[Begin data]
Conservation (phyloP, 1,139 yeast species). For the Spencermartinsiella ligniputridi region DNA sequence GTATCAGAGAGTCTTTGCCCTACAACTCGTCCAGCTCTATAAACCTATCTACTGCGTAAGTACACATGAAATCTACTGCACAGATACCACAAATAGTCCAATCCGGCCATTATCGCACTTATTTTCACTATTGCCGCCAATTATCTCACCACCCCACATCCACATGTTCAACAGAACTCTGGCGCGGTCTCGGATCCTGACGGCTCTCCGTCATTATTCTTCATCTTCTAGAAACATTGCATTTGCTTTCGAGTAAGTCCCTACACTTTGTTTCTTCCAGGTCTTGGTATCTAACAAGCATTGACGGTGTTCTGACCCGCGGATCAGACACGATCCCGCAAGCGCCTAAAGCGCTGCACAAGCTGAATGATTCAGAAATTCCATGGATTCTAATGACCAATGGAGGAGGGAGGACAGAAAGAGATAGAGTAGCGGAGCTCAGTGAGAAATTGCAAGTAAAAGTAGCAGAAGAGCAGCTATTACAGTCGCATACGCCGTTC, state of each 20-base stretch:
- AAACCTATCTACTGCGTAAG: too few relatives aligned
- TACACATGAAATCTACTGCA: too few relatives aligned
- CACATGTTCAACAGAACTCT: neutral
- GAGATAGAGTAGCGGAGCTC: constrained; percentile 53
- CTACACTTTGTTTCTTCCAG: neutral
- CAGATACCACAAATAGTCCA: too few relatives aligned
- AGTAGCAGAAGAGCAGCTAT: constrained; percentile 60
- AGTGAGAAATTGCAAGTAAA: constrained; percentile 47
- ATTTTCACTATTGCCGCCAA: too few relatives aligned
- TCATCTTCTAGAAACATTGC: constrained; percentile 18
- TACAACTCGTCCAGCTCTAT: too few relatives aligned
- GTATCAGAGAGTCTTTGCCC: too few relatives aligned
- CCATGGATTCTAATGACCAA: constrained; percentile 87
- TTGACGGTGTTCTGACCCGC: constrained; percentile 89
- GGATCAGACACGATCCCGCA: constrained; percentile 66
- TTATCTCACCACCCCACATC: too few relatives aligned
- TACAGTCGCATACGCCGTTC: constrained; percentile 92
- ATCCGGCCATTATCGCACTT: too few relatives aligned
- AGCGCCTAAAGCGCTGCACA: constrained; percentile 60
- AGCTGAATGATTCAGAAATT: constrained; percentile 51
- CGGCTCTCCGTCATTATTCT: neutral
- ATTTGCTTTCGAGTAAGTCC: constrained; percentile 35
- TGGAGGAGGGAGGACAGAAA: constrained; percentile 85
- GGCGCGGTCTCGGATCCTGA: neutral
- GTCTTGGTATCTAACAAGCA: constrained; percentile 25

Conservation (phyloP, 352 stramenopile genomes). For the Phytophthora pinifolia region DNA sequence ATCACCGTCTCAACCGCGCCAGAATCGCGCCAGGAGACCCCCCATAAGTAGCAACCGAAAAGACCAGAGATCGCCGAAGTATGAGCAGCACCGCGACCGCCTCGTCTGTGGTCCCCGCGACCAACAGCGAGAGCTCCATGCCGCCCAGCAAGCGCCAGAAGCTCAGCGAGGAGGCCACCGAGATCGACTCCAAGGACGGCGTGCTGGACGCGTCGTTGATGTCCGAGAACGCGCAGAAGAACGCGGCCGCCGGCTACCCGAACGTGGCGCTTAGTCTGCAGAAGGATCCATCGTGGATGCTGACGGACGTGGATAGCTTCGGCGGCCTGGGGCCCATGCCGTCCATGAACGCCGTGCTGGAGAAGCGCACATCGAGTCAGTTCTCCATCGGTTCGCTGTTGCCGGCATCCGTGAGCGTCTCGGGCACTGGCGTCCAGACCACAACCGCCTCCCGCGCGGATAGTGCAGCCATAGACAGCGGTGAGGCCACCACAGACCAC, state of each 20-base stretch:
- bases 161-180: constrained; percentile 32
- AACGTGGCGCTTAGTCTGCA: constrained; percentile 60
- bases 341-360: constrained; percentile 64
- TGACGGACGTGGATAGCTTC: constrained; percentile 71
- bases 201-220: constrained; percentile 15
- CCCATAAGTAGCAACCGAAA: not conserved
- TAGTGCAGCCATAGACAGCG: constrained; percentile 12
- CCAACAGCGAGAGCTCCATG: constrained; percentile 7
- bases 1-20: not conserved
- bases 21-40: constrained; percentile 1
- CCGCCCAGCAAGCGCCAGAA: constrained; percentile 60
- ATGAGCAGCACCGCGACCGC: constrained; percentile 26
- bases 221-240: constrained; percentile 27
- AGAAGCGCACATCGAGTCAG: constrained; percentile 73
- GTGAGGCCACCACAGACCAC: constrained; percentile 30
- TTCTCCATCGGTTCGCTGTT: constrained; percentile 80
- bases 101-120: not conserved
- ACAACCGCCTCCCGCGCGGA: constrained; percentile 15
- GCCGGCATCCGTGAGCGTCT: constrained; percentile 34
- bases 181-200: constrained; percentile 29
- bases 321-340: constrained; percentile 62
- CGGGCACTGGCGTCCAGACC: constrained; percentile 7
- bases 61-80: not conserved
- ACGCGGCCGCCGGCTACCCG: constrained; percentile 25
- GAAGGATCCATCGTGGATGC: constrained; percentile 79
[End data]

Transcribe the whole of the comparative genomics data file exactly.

Conservation (phyloP, 1,139 yeast species). For the Spencermartinsiella ligniputridi region DNA sequence GTATCAGAGAGTCTTTGCCCTACAACTCGTCCAGCTCTATAAACCTATCTACTGCGTAAGTACACATGAAATCTACTGCACAGATACCACAAATAGTCCAATCCGGCCATTATCGCACTTATTTTCACTATTGCCGCCAATTATCTCACCACCCCACATCCACATGTTCAACAGAACTCTGGCGCGGTCTCGGATCCTGACGGCTCTCCGTCATTATTCTTCATCTTCTAGAAACATTGCATTTGCTTTCGAGTAAGTCCCTACACTTTGTTTCTTCCAGGTCTTGGTATCTAACAAGCATTGACGGTGTTCTGACCCGCGGATCAGACACGATCCCGCAAGCGCCTAAAGCGCTGCACAAGCTGAATGATTCAGAAATTCCATGGATTCTAATGACCAATGGAGGAGGGAGGACAGAAAGAGATAGAGTAGCGGAGCTCAGTGAGAAATTGCAAGTAAAAGTAGCAGAAGAGCAGCTATTACAGTCGCATACGCCGTTC, state of each 20-base stretch:
- AAACCTATCTACTGCGTAAG: too few relatives aligned
- TACACATGAAATCTACTGCA: too few relatives aligned
- CACATGTTCAACAGAACTCT: neutral
- GAGATAGAGTAGCGGAGCTC: constrained; percentile 53
- CTACACTTTGTTTCTTCCAG: neutral
- CAGATACCACAAATAGTCCA: too few relatives aligned
- AGTAGCAGAAGAGCAGCTAT: constrained; percentile 60
- AGTGAGAAATTGCAAGTAAA: constrained; percentile 47
- ATTTTCACTATTGCCGCCAA: too few relatives aligned
- TCATCTTCTAGAAACATTGC: constrained; percentile 18
- TACAACTCGTCCAGCTCTAT: too few relatives aligned
- GTATCAGAGAGTCTTTGCCC: too few relatives aligned
- CCATGGATTCTAATGACCAA: constrained; percentile 87
- TTGACGGTGTTCTGACCCGC: constrained; percentile 89
- GGATCAGACACGATCCCGCA: constrained; percentile 66
- TTATCTCACCACCCCACATC: too few relatives aligned
- TACAGTCGCATACGCCGTTC: constrained; percentile 92
- ATCCGGCCATTATCGCACTT: too few relatives aligned
- AGCGCCTAAAGCGCTGCACA: constrained; percentile 60
- AGCTGAATGATTCAGAAATT: constrained; percentile 51
- CGGCTCTCCGTCATTATTCT: neutral
- ATTTGCTTTCGAGTAAGTCC: constrained; percentile 35
- TGGAGGAGGGAGGACAGAAA: constrained; percentile 85
- GGCGCGGTCTCGGATCCTGA: neutral
- GTCTTGGTATCTAACAAGCA: constrained; percentile 25

Conservation (phyloP, 352 stramenopile genomes). For the Phytophthora pinifolia region DNA sequence ATCACCGTCTCAACCGCGCCAGAATCGCGCCAGGAGACCCCCCATAAGTAGCAACCGAAAAGACCAGAGATCGCCGAAGTATGAGCAGCACCGCGACCGCCTCGTCTGTGGTCCCCGCGACCAACAGCGAGAGCTCCATGCCGCCCAGCAAGCGCCAGAAGCTCAGCGAGGAGGCCACCGAGATCGACTCCAAGGACGGCGTGCTGGACGCGTCGTTGATGTCCGAGAACGCGCAGAAGAACGCGGCCGCCGGCTACCCGAACGTGGCGCTTAGTCTGCAGAAGGATCCATCGTGGATGCTGACGGACGTGGATAGCTTCGGCGGCCTGGGGCCCATGCCGTCCATGAACGCCGTGCTGGAGAAGCGCACATCGAGTCAGTTCTCCATCGGTTCGCTGTTGCCGGCATCCGTGAGCGTCTCGGGCACTGGCGTCCAGACCACAACCGCCTCCCGCGCGGATAGTGCAGCCATAGACAGCGGTGAGGCCACCACAGACCAC, state of each 20-base stretch:
- bases 161-180: constrained; percentile 32
- AACGTGGCGCTTAGTCTGCA: constrained; percentile 60
- bases 341-360: constrained; percentile 64
- TGACGGACGTGGATAGCTTC: constrained; percentile 71
- bases 201-220: constrained; percentile 15
- CCCATAAGTAGCAACCGAAA: not conserved
- TAGTGCAGCCATAGACAGCG: constrained; percentile 12
- CCAACAGCGAGAGCTCCATG: constrained; percentile 7
- bases 1-20: not conserved
- bases 21-40: constrained; percentile 1
- CCGCCCAGCAAGCGCCAGAA: constrained; percentile 60
- ATGAGCAGCACCGCGACCGC: constrained; percentile 26
- bases 221-240: constrained; percentile 27
- AGAAGCGCACATCGAGTCAG: constrained; percentile 73
- GTGAGGCCACCACAGACCAC: constrained; percentile 30
- TTCTCCATCGGTTCGCTGTT: constrained; percentile 80
- bases 101-120: not conserved
- ACAACCGCCTCCCGCGCGGA: constrained; percentile 15
- GCCGGCATCCGTGAGCGTCT: constrained; percentile 34
- bases 181-200: constrained; percentile 29
- bases 321-340: constrained; percentile 62
- CGGGCACTGGCGTCCAGACC: constrained; percentile 7
- bases 61-80: not conserved
- ACGCGGCCGCCGGCTACCCG: constrained; percentile 25
- GAAGGATCCATCGTGGATGC: constrained; percentile 79